Waistcoats and Weaponry by Gail Carriger

Waistcoats and weaponry

A review by Nalini Haynes

ISBN: 9781907411618
Publisher: Hachette
Page count: 320
Rating: full starfull starfull star half starEmpty star 3 1/2 out of 5 stars

Waistcoats and Weaponry is the 3rd finishing school novel after Etiquette and Espionage and Curtsies and Conspiracies. The finishing school novels are a prequel series to the Parasol Protectorate novels (Soulless, ChangelessBlameless, Heartless and Timeless; reviews at the links.)

Sophronia is doing well at finishing school but life gets complicated. Again. She doesn’t want to like Soap, the sootie, because his station in life and his colour make him totally unsuitable even if he is attractive. Meanwhile, Sophronia is also attracted to Lord Felix Mersey, whose Picklemen connections make him entirely unsuitable and somewhat dangerous.

Sidheag, one of Sophronia’s good friends, has had a family tragedy. She wants to run away from finishing school to be with her werewolf pack although she’s human. Sophronia, her best friend Dimity and an assortment of teenagers join the fray, beginning with an authorised leave of absence from school that rapidly escalates to hijacking a train, wearing boys’ clothes (Waistcoats and Weaponry should have been called Pants and Parasols. Or Furbelows and Fans.) Shock, horror — no tea. The drink. The ladies go into withdrawals.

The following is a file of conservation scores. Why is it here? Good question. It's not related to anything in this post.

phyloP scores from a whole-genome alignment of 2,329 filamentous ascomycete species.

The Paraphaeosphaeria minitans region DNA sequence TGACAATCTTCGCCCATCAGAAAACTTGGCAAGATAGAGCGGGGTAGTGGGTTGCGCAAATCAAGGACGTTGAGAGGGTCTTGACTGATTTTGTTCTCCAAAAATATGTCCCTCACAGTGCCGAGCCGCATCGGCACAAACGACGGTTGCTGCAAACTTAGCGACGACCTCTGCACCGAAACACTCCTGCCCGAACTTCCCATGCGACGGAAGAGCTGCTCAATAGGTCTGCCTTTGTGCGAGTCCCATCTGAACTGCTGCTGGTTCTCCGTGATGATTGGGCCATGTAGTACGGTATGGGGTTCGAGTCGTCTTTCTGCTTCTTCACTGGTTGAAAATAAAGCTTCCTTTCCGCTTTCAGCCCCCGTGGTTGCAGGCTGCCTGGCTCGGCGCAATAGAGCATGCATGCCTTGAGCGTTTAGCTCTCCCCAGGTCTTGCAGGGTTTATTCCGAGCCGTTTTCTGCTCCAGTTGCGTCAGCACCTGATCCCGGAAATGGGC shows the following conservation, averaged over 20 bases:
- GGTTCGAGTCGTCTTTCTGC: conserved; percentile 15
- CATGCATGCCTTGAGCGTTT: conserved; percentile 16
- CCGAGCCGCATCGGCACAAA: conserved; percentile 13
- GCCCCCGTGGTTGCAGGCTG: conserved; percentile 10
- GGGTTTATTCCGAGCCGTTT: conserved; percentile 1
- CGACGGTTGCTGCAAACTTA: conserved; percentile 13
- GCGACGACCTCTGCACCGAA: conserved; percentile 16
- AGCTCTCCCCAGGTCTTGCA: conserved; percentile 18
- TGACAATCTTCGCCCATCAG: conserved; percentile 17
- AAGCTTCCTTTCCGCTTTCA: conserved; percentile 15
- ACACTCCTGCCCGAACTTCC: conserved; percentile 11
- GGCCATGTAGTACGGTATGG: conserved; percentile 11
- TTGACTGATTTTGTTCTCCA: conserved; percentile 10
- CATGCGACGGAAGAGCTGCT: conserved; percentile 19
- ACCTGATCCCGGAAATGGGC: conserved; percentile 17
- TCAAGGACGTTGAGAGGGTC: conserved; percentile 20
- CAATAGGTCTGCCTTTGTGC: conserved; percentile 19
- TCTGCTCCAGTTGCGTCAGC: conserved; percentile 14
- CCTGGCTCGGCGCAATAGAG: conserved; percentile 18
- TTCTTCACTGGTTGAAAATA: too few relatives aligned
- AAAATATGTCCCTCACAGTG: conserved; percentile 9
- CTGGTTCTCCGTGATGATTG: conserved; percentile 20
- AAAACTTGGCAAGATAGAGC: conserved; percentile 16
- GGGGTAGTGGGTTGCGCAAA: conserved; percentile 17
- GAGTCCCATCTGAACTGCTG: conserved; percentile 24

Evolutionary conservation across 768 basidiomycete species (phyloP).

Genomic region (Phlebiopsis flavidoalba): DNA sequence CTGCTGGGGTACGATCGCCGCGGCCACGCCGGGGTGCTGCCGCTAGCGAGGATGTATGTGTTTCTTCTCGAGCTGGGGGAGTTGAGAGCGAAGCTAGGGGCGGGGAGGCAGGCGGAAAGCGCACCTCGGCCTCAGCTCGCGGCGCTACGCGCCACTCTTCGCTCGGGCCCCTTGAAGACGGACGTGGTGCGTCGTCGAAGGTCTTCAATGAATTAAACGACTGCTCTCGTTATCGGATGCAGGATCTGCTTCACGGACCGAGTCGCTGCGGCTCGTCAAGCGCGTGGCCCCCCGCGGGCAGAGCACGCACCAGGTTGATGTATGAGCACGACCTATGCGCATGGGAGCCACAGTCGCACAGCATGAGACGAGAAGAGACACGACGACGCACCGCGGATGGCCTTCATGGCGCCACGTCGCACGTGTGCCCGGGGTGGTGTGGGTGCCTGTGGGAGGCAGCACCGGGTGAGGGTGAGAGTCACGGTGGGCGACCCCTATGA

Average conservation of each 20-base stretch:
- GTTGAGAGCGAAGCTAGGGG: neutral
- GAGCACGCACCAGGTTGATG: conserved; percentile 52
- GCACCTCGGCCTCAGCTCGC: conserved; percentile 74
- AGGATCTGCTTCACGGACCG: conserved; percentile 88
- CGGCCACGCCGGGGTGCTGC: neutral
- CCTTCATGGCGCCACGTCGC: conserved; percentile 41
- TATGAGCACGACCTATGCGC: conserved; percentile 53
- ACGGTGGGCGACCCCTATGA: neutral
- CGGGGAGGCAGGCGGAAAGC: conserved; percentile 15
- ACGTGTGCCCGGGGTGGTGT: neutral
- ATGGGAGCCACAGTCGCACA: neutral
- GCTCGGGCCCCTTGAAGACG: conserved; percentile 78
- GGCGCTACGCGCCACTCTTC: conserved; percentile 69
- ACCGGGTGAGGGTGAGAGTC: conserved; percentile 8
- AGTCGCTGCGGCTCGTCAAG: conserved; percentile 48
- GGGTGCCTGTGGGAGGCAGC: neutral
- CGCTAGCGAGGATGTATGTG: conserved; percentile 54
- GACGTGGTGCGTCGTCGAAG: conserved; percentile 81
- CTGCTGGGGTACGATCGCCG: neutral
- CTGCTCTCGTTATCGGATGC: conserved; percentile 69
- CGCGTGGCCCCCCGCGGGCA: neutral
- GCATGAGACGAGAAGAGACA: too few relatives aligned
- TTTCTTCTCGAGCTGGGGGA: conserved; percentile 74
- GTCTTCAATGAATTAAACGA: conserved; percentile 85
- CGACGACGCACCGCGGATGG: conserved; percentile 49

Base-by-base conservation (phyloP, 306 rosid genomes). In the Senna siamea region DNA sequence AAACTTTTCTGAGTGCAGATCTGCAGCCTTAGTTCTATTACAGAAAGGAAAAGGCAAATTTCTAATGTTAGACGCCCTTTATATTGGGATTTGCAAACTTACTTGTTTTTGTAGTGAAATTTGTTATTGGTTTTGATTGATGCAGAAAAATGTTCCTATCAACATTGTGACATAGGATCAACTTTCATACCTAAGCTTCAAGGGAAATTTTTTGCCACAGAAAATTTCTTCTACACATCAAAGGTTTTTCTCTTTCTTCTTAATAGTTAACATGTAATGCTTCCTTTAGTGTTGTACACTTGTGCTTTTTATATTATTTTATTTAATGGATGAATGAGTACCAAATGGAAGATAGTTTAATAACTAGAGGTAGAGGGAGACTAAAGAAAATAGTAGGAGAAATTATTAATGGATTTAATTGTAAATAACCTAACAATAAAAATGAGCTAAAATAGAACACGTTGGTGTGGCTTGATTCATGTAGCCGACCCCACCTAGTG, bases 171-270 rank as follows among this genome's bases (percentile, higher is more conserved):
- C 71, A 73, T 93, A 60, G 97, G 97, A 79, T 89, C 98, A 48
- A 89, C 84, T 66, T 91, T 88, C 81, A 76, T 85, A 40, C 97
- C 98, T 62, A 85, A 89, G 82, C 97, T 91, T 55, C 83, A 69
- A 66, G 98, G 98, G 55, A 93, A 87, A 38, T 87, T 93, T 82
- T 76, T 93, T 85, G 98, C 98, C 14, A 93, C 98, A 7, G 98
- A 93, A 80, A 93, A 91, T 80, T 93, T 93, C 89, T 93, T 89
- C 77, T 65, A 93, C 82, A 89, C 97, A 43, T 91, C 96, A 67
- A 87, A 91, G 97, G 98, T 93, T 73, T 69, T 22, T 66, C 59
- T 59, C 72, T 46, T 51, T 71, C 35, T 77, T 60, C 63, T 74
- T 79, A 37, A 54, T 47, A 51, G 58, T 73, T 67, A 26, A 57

For those who’ve read the Parasol Protectorate novels, this series may have presented some hurdles. I found it difficult to accept the automaton servants and their tracks after the contrasting society in the future relied on human servants. However, Sidheag and Geraldine’s appearances are fan services not a distraction. Waistcoats and Weaponry resolved most, if not all, of the major discrepancies between the two series so future novels can be more inventive and surprising.

Waistcoats and Weaponry continues developing some young adult characters with quirky personalities whose education shows the reader this steampunk and fantastical world. A charming, fun read.